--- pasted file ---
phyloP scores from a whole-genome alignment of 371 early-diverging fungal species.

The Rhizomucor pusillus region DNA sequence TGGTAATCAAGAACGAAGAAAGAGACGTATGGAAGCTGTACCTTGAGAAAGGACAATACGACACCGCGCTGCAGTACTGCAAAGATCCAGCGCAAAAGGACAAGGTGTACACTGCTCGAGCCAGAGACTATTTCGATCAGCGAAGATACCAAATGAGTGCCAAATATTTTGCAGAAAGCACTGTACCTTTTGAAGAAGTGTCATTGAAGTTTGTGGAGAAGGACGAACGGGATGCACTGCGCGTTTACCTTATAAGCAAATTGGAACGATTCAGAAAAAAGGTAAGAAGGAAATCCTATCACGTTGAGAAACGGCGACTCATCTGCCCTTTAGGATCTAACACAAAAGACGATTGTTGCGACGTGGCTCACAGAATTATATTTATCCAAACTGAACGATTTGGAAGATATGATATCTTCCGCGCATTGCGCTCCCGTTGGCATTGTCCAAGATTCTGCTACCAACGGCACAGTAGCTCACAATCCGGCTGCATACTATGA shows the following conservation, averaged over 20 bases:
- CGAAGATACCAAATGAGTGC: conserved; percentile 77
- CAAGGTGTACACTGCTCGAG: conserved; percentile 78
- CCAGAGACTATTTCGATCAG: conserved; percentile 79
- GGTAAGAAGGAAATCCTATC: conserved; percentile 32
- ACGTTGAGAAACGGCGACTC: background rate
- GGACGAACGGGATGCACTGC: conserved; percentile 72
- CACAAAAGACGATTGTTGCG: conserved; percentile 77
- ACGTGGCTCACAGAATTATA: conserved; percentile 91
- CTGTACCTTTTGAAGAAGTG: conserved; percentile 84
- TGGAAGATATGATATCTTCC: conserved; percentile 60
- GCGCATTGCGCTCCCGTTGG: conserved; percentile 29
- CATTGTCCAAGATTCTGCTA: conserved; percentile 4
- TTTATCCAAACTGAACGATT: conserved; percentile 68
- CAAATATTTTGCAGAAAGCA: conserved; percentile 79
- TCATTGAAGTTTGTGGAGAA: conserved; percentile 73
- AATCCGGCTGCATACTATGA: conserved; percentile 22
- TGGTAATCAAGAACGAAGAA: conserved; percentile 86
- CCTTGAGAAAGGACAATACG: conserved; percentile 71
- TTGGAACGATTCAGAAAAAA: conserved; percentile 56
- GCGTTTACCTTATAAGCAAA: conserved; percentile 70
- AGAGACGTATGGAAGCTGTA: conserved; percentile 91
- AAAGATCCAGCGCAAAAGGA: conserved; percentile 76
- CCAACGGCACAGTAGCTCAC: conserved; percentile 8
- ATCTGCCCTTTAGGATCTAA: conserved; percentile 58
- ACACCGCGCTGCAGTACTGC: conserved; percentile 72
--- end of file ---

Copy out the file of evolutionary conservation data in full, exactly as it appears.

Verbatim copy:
phyloP scores from a whole-genome alignment of 371 early-diverging fungal species.

The Rhizomucor pusillus region DNA sequence TGGTAATCAAGAACGAAGAAAGAGACGTATGGAAGCTGTACCTTGAGAAAGGACAATACGACACCGCGCTGCAGTACTGCAAAGATCCAGCGCAAAAGGACAAGGTGTACACTGCTCGAGCCAGAGACTATTTCGATCAGCGAAGATACCAAATGAGTGCCAAATATTTTGCAGAAAGCACTGTACCTTTTGAAGAAGTGTCATTGAAGTTTGTGGAGAAGGACGAACGGGATGCACTGCGCGTTTACCTTATAAGCAAATTGGAACGATTCAGAAAAAAGGTAAGAAGGAAATCCTATCACGTTGAGAAACGGCGACTCATCTGCCCTTTAGGATCTAACACAAAAGACGATTGTTGCGACGTGGCTCACAGAATTATATTTATCCAAACTGAACGATTTGGAAGATATGATATCTTCCGCGCATTGCGCTCCCGTTGGCATTGTCCAAGATTCTGCTACCAACGGCACAGTAGCTCACAATCCGGCTGCATACTATGA shows the following conservation, averaged over 20 bases:
- CGAAGATACCAAATGAGTGC: conserved; percentile 77
- CAAGGTGTACACTGCTCGAG: conserved; percentile 78
- CCAGAGACTATTTCGATCAG: conserved; percentile 79
- GGTAAGAAGGAAATCCTATC: conserved; percentile 32
- ACGTTGAGAAACGGCGACTC: background rate
- GGACGAACGGGATGCACTGC: conserved; percentile 72
- CACAAAAGACGATTGTTGCG: conserved; percentile 77
- ACGTGGCTCACAGAATTATA: conserved; percentile 91
- CTGTACCTTTTGAAGAAGTG: conserved; percentile 84
- TGGAAGATATGATATCTTCC: conserved; percentile 60
- GCGCATTGCGCTCCCGTTGG: conserved; percentile 29
- CATTGTCCAAGATTCTGCTA: conserved; percentile 4
- TTTATCCAAACTGAACGATT: conserved; percentile 68
- CAAATATTTTGCAGAAAGCA: conserved; percentile 79
- TCATTGAAGTTTGTGGAGAA: conserved; percentile 73
- AATCCGGCTGCATACTATGA: conserved; percentile 22
- TGGTAATCAAGAACGAAGAA: conserved; percentile 86
- CCTTGAGAAAGGACAATACG: conserved; percentile 71
- TTGGAACGATTCAGAAAAAA: conserved; percentile 56
- GCGTTTACCTTATAAGCAAA: conserved; percentile 70
- AGAGACGTATGGAAGCTGTA: conserved; percentile 91
- AAAGATCCAGCGCAAAAGGA: conserved; percentile 76
- CCAACGGCACAGTAGCTCAC: conserved; percentile 8
- ATCTGCCCTTTAGGATCTAA: conserved; percentile 58
- ACACCGCGCTGCAGTACTGC: conserved; percentile 72